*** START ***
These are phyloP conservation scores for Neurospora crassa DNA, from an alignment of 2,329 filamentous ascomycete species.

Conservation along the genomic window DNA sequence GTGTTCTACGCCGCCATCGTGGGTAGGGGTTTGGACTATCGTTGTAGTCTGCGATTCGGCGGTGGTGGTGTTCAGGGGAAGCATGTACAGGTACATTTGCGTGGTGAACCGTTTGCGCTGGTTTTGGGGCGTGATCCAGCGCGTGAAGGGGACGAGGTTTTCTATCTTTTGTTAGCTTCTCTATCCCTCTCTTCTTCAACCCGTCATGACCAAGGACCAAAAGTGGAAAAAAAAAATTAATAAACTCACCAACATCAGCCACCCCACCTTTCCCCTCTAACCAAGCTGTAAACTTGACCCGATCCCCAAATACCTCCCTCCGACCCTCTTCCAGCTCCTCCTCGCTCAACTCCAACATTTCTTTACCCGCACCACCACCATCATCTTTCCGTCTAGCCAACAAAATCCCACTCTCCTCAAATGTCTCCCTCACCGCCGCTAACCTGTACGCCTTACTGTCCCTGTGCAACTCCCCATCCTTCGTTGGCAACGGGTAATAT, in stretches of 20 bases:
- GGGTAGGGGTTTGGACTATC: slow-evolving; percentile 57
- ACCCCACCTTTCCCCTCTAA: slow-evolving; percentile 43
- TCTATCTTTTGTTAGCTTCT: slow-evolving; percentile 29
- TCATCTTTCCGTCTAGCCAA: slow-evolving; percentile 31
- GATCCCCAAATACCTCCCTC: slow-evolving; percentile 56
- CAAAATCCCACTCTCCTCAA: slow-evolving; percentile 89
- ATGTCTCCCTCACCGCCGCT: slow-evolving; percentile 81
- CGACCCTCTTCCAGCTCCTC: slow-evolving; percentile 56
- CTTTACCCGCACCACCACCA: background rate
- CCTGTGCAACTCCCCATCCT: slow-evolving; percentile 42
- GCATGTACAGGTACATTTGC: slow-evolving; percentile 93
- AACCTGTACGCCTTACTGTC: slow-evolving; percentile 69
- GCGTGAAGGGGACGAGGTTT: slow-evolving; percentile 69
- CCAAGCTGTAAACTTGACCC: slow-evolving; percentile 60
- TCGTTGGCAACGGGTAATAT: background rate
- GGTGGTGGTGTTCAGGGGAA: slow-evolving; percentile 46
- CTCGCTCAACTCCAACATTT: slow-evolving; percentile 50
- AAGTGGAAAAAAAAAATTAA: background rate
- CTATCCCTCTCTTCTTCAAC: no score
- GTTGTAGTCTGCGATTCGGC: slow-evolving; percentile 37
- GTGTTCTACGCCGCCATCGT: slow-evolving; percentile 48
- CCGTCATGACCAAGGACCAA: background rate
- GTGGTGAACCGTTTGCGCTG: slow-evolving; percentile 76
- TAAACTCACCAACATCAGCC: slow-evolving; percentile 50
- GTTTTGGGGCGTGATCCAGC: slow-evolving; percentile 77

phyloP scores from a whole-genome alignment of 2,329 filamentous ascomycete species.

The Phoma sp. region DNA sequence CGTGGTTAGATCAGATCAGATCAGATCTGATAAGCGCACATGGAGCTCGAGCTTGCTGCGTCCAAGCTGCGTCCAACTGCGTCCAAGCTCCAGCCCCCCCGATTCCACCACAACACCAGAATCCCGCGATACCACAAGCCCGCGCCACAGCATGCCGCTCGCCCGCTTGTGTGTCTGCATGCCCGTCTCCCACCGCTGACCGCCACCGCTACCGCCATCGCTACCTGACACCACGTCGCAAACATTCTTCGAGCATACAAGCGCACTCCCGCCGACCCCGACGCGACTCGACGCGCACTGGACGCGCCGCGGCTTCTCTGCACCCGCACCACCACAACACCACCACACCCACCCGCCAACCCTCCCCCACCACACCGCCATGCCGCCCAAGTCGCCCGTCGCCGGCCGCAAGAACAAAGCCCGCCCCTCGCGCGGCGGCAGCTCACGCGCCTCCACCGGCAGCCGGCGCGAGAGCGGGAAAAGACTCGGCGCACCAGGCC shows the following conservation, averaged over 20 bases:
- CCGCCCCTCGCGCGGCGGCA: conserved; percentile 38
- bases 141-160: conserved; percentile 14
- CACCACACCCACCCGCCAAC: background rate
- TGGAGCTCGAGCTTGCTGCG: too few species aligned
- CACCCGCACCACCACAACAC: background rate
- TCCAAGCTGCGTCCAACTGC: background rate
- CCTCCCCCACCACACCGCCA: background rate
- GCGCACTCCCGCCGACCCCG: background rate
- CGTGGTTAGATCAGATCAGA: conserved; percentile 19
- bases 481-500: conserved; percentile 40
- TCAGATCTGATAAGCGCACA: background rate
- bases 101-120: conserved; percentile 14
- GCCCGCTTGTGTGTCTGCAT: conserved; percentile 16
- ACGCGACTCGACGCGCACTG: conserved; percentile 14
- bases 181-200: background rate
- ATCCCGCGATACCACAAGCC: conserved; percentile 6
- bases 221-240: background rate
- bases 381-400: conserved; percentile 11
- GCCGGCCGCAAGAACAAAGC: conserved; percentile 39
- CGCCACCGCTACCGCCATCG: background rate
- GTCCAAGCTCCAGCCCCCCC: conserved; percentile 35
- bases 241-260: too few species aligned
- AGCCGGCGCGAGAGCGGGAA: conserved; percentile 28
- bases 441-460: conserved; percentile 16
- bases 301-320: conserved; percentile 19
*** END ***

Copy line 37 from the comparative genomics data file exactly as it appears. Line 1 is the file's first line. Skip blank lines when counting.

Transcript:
- GCGCACTCCCGCCGACCCCG: background rate